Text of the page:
At the risk of sounding really pretentious, I’m going to reflect on some quotes about writing in this post.
(Yes, that does sound revolting. Maybe “provide some verbal diarrhoea” works as a less supercilious alternative to the word “reflect”.)
So I came across this article by Gladstone, and this quote from J.D. Salinger jumped out at me:
Novels grow in the dark.
Gladstone suggests that “if you see the scenes too clearly, the magic disappears and you (or at least I) feel like a mere reporter of events. But if you stop while there’s still a little left — if you don’t record every known thing in your imagination, but keep thinking about it — something happens.
“Each newly formed idea will lead to another, slowly building. Then you can go back and edit to more fully understand your journey and focus it just enough toward the future.”
That, I think, is what makes writing a novel so terrifying. You don’t know for sure where you’re going. At first, I tried to compensate by planning EVERYTHING. But then, like Gladstone said, it got boring. I felt like I was just trying to get from Point A to Point B. It was efficient, but it was also incredibly dull. My writing was flat and characters moved like 2-D characters.
So now, I just write the query letter, i.e. the blurb. That little paragraph on the back of a book that entices the reader to read the book, but doesn’t give away the ending. So I write with an IDEA of how the story will end – I know how I want my characters to have changed by the end of the story – but I don’t know exactly how. Sometimes, this can be a problem. But once you push through, the process (read: angst) becomes all worth the sweat and tears, because you discover and learn about your characters as you write, making the journey all the more rewarding.
It reminds me of this quote by E.L. Doctorow:
Writing is like driving at night in the fog. You can only see as far as your headlights, but you can make the whole trip that way.
It’s scary, but I guess that’s part of the fun.
Paul Graham weighed in on doing what you love:
You shouldn’t worry about prestige. Prestige is the opinion of the rest of the world. Prestige is like a powerful magnet that warps even your beliefs about what you enjoy. It causes you to work not on what you like, but what you’d like to like.
But I’m not one of them.
I’m afraid of having too much of an opinion about things, of caring too much about a certain cause, because there’s too much assertion of myself, too much commitment to perform an identity. I am what I am. I like romantic comedies and fluffy chick-lit novels most of the time, I like to write contemporary YA romance, and I shouldn’t have to feel like my stories are inferior to those with heavier themes (maybe in writing quality, but not in theme or genre).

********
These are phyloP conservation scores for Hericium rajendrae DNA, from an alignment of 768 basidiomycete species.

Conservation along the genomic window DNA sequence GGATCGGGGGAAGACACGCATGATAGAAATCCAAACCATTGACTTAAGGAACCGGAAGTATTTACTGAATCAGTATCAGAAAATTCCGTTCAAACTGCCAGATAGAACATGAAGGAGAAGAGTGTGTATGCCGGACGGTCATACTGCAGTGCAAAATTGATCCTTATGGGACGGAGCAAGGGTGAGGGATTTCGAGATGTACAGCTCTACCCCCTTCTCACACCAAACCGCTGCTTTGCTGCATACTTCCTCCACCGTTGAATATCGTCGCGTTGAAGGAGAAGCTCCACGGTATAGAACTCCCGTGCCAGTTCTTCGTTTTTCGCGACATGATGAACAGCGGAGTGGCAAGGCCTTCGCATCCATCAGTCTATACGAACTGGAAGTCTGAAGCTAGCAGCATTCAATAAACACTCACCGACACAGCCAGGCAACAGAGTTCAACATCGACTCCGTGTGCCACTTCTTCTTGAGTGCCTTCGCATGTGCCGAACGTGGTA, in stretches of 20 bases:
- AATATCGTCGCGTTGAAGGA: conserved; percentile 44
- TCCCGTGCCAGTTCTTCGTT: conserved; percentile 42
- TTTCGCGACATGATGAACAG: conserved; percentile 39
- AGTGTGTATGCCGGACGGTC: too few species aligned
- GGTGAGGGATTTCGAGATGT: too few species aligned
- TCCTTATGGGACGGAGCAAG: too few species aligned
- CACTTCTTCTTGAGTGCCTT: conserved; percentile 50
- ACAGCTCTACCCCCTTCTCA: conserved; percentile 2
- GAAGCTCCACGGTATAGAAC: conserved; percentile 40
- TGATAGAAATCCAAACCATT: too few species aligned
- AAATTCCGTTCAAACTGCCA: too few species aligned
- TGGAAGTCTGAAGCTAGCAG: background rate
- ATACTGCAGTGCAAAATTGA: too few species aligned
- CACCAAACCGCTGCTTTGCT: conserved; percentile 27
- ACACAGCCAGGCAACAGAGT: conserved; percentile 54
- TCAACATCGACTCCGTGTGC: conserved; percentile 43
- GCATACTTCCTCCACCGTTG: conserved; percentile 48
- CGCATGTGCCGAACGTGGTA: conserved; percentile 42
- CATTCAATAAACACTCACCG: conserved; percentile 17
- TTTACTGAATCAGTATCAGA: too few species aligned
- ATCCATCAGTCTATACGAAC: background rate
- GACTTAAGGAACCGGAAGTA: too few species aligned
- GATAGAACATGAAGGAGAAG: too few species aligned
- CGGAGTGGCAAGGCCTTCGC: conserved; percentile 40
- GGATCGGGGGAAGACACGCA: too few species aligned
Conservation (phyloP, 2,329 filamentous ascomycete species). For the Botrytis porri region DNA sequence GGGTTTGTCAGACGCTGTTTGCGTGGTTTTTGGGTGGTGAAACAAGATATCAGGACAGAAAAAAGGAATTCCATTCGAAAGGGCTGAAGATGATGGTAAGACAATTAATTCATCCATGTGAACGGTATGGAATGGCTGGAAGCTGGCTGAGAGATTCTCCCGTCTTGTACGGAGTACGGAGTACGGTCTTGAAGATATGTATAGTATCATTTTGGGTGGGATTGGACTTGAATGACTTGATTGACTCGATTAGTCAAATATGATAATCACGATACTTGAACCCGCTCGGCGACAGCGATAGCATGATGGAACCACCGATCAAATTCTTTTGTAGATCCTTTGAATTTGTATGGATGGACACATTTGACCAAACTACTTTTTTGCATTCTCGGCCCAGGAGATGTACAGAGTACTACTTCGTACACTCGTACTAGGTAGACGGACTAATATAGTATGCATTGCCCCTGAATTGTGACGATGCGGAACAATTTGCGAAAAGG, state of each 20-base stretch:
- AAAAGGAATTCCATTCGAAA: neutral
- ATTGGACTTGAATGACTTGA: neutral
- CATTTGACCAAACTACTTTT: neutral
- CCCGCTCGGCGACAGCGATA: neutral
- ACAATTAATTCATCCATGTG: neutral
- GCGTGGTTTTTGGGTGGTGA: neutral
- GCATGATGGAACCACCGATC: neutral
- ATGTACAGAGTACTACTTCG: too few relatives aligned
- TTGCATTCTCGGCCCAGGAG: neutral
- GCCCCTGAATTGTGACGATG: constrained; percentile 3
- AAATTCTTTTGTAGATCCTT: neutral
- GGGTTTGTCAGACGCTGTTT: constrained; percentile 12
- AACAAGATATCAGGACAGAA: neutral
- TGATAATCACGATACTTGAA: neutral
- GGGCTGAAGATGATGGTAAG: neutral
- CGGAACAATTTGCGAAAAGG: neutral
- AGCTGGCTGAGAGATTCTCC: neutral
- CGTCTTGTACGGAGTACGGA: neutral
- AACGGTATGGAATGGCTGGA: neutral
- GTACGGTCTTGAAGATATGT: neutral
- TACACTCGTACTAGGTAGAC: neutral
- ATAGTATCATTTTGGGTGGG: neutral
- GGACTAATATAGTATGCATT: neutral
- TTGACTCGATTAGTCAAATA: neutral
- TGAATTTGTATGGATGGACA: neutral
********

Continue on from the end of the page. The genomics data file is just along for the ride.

So I should aim to write a novel that brings a cause to light or inspires my readers, but I don’t. Because I like character-driven YA, I like writing stories that concentrate on a few characters and their growth/transformation. And these type of stories shouldn’t be deemed inferior to “serious fiction”, because each piece of fiction is the reflection of one person’s experiences. Who’s to say one person’s experience is less important than someone else’s?
My god. I don’t even know what I’m rambling on right now. I woke up in the middle of the night last Saturday and stayed awake, scribbling down ideas for Neverland in my notebook for two hours before conking off again. I think the effects are catching up with me now.
Nathan Bransford on why distractions can be good for writing:
You can’t write if you don’t live. You can’t write good books if you’re a writing machine who doesn’t take time to live life fully outside of your work.
Some of the best inspiration comes precisely while you’re distracted, while you’re actively not thinking about writing and just noticing life.
Let yourself be distracted. It can be your most productive time.
I feel like lately I’ve just been rushing to churn out words with Neverland. And this is not how I want to go about doing this. It’s supposed to be fun! I was so excited to write Gemma and Cole’s story at the beginning! It was all bright and shiny and carnival lights and Peter Pan magic! Why do I feel like this is dragging on now? Why are my sentences getting flatter and less varied now? Why am I repeating more tired cliches? Why am I relying on pointless banter to fill up the pages when I should be injecting more action and conflict? And why are my secondary characters hanging around like limp sods when they should be playing the role of the antagonist?
Is this the mid-story drag? Or do I need to step away from this for a while and work on something else? Speaking of something else, I’m really missing Blood Promise. I was halfway through the final FINAL edits before Neverland came up and I flung myself into it.
No. Do NOT get distracted, Joyce.
But Nathan said –
NO. Cool off a little, but do NOT get distracted. The first draft is always the hardest.
Okay, I need a perk-me-up. Or maybe just some sleep. (Note to self: go easy on the tea right before bedtime!
Hope your Monday is less drowsy than mine! :0)